- About that hot sauce: There’s a healthy kick to these babies. Peppery, tangy and bright, with just the right amount of heat.
Respect the Wheat
Kansas is the largest wheat producing state.
- 20% of all wheat grown in America is from Kansas
- All the wheat grown in Kansas in a single year would fit in a train stretching from western Kansas to the Atlantic Ocean
- 134 number of pounds each American consumes of wheat flour per year
- 1 bushel of wheat yields 42 pounds of white flour
- 8.4 million acres in Kansas is used to grow what
- 328 million is the annual wheat production in Kansas by bushels
- Kansas produces enough wheat each year to bake 36 billion loaves of bread and enough to feed everyone in the world, over six billion people, for about two weeks
- Wheat was first planted in the United States in 1777 as a hobby crop
- An acre of Kansas wheat produces eough bread to feed nearly 9,000 people per one day
Love on Your Local Dairy
Shatto Milk is a cold, creamy nod to time-honored Midwestern agriculture. The farm that eventually birthed the Shatto dairy began way back in the late 1800’s when George and Minnie Winstead bought a patch of dirt in Osborn, Missouri and began working the land. Several generations later the Shatto Dairy was launched and today its milk, butter, cheese and ice cream are known for making legions of Kansas Citians happy.
- 40+ Shatto Milk products
- 2003 Shatto Milk began being delivered to grocery stores
- 6 to 7 gallons of milk a day is what each cow produces
- 35 to 50 gallons of water a day is lapped up by each cow
- 400 acres of cow pastures and farming land
- 0 growth hormones
- 75 years in business
- 350 Holstein dairy cows
Learn the Secret to Great KC Chili
Everyone’s got a favorite Kansas City dish, and all for their own reasons — but one of the most surefire crowd-pleasers has to be a big ol’ vat of chili. We went to Howard Hanna, chef-owner at the Rieger, for his take on cooking a chili with swagger. Hanna says KC chili is heavily influenced by the immigration path through the United States, making it a literal melting pot.
One of Hanna’s secret ingredients to making an amazing chili is using Calabrian chilies from Crum’s Heirlooms farm in Bonner Springs, Kansas. “It’s an awesome Midwestern flavor. So, if a cool local farm is growing it successfully, I’m going to use it in Kansas City dishes."
>> Try Hanna's pepper hack to spice up your pantry >>
Give KC a French Kiss
…wrote reporter Edward Morrow in a 1938 edition of the Omaha World-Herald. What particular sin was Morrow referring to? Well, all kinds, really. During Prohibition, Kansas City wasn’t just a hotspot for booze and jazz — it also had a reputation as a raucous town for revelers that was said to envy Paris itself.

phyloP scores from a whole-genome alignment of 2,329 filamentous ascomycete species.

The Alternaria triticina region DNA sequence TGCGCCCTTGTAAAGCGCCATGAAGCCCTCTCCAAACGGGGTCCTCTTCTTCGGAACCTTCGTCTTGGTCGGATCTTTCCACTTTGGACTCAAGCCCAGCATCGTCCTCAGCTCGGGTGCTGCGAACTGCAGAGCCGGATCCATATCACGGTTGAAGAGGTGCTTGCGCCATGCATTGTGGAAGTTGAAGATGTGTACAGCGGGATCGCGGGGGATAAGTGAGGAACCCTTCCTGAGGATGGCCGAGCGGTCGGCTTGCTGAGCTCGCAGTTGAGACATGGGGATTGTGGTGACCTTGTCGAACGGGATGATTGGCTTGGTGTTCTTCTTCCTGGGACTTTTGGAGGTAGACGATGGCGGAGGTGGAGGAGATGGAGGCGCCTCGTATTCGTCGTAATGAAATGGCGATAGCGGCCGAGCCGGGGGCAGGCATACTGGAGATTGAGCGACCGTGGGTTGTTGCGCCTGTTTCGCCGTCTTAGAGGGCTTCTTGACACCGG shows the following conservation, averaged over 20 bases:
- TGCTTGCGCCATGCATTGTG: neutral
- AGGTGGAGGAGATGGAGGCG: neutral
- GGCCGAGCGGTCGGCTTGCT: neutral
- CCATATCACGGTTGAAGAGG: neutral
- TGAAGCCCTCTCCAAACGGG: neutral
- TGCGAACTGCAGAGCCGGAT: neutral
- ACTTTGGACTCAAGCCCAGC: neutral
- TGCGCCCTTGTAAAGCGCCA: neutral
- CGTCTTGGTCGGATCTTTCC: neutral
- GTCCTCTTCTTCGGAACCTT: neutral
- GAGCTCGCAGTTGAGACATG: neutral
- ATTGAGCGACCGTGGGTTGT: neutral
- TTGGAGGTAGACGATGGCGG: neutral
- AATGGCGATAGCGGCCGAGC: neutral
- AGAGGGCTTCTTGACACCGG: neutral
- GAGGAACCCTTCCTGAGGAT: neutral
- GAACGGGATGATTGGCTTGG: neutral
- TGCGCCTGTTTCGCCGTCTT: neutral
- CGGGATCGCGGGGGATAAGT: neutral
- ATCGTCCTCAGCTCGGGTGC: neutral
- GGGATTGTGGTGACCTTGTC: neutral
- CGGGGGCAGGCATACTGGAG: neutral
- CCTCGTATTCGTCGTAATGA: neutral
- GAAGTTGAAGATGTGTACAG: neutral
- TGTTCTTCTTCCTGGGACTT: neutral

Hyperbole or not, we like the romance of being the Paris of the Plains. And while that phrase didn’t have a whole lot to do with our affinity for French food at the time of its coining, we’ve certainly grown into the name.
Explore what it means to be The Paris of the Plains at these fabulous French eateries that will have you saying, “Je t’aime, Kansas City.”
A gorgeous little champagne bar with a charming Sunday brunch, a killer playlist and one of the best patios in town.
MUST-TRY : The fries! Shoestring frites with garlic aioli pair perfectly with bubbly.
Cafe des Amis
Spend an afternoon on the magical tree-lined patio of Cafe des Amis, and you’ll probably convince yourself that your high school French is more passable than it is. That’s OK — at Cafe des Amis, everyone is a little French.
Must-try : If you’ve never had bouillabaisse — a magical Provençal seafood stew — here is where you fall in love with it.
Le Fou Frog
Romantic, intimate, cozy — the interior of this Kansas City mainstay really does emulate its Parisian equivalent. And no wonder: chef-owner Mano Rafael is a Frenchman himself, hailing from Marseille.
Must-try : If you don’t fill up on foie gras and French onion soup, make sure you save room for the Branzino Méditerranéen — baked sea bass stuffed with crab, goat cheese and parmesan.
Westport Cafe & Bar
In 2016, Aaron Confessori’s six-year-old Westport Cafe & Bar gained two new French partners: Kevin Mouhot, who took over front-of-house operations, and chef Romain Monnoyeur. Today, this neighborhood mainstay boasts a bevy of classic French dishes with a modern flair.
Must-try : If you have to choose between the steak frites and the niçoise salad, a word of advice: Bring a friend and share.
This classic Crestwood brasserie evokes all the charm of a French sidewalk cafe. Whether you’re doing breakfast, lunch or dinner, this neighborhood spot is always a good choice.
Must-try : The perfect croque madame here gets us every time.
This rustic bistro will make you feel like you stumbled into a friendly cottage somewhere in the French countryside. Owned by Brittany-born chef Phillip Quillec and his family, this place is sure to satisfy your inner Francophile.
Must-try : The escargot. Once you experience this buttery, garlicky delicacy here, you’ll never stop wanting it.
Hit the (Local) Bottle
Restless Spirits Distilling Co.
Mike and Benay Shannon founded Restless Spirits Distilling Co. in 2016, and part of the vision behind their brand was a love letter to the immigrant Irish stonemasons who, in the 1880s, helped level out the rocky limestone bluff that Kansas City was founded upon. Today, visitors to the North Kansas City tasting room can enjoy Restless Spirits’ signature “Irish-American” whiskey called Stone Breaker Irish & American Blended Whiskey, as well as its Sons of Erin Irish Whiskey, Builders Gin and Duffy’s Run Vodka.
109 E. 18th Ave., North Kansas City | restlessspiritsdistilling.com
Tom’s Town Distilling Co.